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Shot-Putter Changes Technique Ahead of Olympics

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Shot-Putter Changes Technique Ahead of Olympics

Shot-Putter Changes Technique Ahead of Olympics

Shot-Putter Changes Technique Ahead of Olympics

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  • <iframe src="https://www.npr.org/player/embed/90442796/90484363" width="100%" height="290" frameborder="0" scrolling="no" title="NPR embedded audio player">
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Shot-putter Adam Nelson has won two Olympic silver medals and has the farthest throw in the world this year. John W. Poole/NPR hide caption

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John W. Poole/NPR

Shot-putter Adam Nelson has won two Olympic silver medals and has the farthest throw in the world this year.

John W. Poole/NPR

Read More about Nelson

Nelson is the only American track-and-field athlete to win a medal at every major outdoor championship since 2000. John W. Poole/NPR hide caption

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John W. Poole/NPR

Nelson is the only American track-and-field athlete to win a medal at every major outdoor championship since 2000.

John W. Poole/NPR

Three months before the Olympic Games in Beijing, U.S. shot-putter Adam Nelson is making what may be a risky move: He's tweaking his technique.

For the past eight years, Nelson's ability to heave a 16-pound metal shot has served him well. He has already won two Olympic silver medals and several world and national championships, and he has the farthest throw in the world this year — 73 feet, 6 inches. Now, he hopes to qualify for his third Olympic Games and win an elusive gold medal.

Nelson says he uncorked his first great throw at the 2000 Olympic trials. The way he describes it makes it sound like a first love: "That's the one I remember most. Because it was special to me."

As he prepared for his final throw at the trials, Nelson already had made the Olympic team. But he was in third and trying for a first-place finish.

"I felt this surge of adrenaline," he recalls. "Sort of the last thing I remember before I started the process, started to move across the circle, was putting the shot-put into my neck and saying, 'Yeah, this is it.' And I felt the hairs on the back of my neck sort of stand up and I was just focused on that moment, where all I was aware of was that I was about to throw a shot-put a really long way."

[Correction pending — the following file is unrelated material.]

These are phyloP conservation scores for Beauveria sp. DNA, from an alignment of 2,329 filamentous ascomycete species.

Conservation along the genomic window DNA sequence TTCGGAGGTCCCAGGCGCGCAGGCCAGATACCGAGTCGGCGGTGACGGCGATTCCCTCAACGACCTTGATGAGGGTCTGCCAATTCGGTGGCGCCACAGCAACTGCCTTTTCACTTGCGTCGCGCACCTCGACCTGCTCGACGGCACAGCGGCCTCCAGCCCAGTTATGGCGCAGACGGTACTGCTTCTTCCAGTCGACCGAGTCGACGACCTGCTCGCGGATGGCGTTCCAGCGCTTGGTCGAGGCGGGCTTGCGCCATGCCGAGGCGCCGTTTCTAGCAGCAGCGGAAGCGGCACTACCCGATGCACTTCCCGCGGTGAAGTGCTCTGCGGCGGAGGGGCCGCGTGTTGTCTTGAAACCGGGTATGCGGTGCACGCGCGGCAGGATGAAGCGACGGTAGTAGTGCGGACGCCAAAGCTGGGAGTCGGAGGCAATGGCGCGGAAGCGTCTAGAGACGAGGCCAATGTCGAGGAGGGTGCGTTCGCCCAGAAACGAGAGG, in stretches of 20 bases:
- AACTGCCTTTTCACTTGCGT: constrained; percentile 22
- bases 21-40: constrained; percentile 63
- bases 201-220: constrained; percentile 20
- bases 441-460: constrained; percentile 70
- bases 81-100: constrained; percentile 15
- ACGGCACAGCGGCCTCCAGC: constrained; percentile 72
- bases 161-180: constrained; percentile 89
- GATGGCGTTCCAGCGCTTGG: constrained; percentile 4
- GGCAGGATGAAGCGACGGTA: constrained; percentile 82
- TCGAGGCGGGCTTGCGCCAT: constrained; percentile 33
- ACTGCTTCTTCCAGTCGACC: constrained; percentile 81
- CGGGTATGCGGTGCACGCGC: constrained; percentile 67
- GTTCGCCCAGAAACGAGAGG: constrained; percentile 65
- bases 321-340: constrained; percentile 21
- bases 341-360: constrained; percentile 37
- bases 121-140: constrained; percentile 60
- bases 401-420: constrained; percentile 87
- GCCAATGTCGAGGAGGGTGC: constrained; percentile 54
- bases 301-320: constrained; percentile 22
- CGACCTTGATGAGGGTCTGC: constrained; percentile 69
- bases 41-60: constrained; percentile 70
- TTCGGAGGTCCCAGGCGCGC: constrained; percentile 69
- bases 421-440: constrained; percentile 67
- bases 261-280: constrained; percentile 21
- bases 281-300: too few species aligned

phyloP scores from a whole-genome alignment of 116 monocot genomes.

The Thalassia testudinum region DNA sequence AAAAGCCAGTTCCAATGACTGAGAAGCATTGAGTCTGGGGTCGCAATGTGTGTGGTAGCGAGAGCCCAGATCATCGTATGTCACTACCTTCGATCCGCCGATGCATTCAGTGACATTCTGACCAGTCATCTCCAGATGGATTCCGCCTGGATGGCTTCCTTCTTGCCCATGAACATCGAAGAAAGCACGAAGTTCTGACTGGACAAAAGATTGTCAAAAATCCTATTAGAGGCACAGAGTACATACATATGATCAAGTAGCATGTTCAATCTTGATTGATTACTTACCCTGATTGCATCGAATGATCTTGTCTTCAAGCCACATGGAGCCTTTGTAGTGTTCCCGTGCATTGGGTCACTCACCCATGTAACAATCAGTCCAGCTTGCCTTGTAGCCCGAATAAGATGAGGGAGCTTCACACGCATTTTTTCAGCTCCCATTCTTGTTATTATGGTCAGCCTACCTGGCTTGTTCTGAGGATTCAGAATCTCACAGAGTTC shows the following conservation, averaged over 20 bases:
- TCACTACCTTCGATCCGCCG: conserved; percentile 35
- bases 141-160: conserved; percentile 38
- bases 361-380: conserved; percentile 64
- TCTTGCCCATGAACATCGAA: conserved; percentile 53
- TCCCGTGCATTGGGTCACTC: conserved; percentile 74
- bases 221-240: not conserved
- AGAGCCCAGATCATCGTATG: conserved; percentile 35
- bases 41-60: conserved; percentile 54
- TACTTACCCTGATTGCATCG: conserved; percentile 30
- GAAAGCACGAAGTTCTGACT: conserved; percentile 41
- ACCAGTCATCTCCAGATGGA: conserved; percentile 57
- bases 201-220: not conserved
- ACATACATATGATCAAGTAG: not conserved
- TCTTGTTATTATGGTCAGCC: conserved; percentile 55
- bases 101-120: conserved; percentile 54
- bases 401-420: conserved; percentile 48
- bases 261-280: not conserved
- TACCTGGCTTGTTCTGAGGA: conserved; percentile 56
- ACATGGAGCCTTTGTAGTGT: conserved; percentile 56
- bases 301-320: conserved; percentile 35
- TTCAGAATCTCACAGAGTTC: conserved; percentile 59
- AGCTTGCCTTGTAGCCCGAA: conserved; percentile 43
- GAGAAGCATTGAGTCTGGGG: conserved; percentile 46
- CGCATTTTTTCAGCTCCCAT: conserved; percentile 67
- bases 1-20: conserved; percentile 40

His 72 1/2-foot heave was the longest throw in the world in 10 years. It was also the beginning of unmatched dominance: Nelson is the only American track-and-field athlete to win a medal at every major outdoor championship since 2000.

An 'Unorthodox' Technique

A month ago, at an Olympic media summit in Chicago, Nelson's rival and former training partner, Reese Hoffa, called Nelson a "scary" thrower, saying he really shouldn't be as good as he is.

"His technique is so unorthodox," Hoffa said. "He does things that most people would never think would even work in the shot-put — and he can put it together, and the ball actually goes somewhere."

To the untrained eye, it's difficult to see what Nelson does so differently from other shot-putters as he builds momentum with a spin and then flings the shot up and out. But what's unorthodox is his left leg. It has always lagged behind in the spin, swinging high and wide, so Nelson ends up basically pushing off with his right foot.

Most elite shot-putters stay low in their spin, whip their left leg around in the air and back down to the ground quickly, then push off with both feet as they throw. A couple of weeks ago, Nelson and his coach, Kerry Lane, decided he should try it that way.

As they joked at a recent practice in Charlottesville, Va., they wanted to prove that you can teach an old dog new tricks.

"It seemed like a good time. It was sort of a now-or-never kind of thing, because the Olympic trials are only a month and a half away," Nelson says.

Learning New Tricks

Nelson, 32, says some nagging doubts prompted the change.

"I've been, you know, never really pleased with my results, regardless of what they are — constantly want more," he says, "and I've never really changed my technique. So then it dawned on me that maybe I'm not doing things the right way with my throwing and so I kind of had this sort of epiphany — I'm like, 'Well, I'm going to just change my technique.' "

Even though he says it's a small change, he's working against two decades of muscle memory, with the Olympic trials — and, he hopes, the Olympic Games — looming.

"It makes it fun. It makes it exciting," Nelson says. "And in all honesty, I believe on any given day, no matter how I throw or what I do to get to the front of the circle, when the shot leaves my hand, it's going to go far enough to win. ... Whether or not it's true, it doesn't matter. It's what I believe."

This weekend will bring the first test of whether change is good for Nelson. A meet in Southern California will pit him against some of his biggest shot-put rivals.

Video: Adam Nelson demonstrates and talks about his new technique.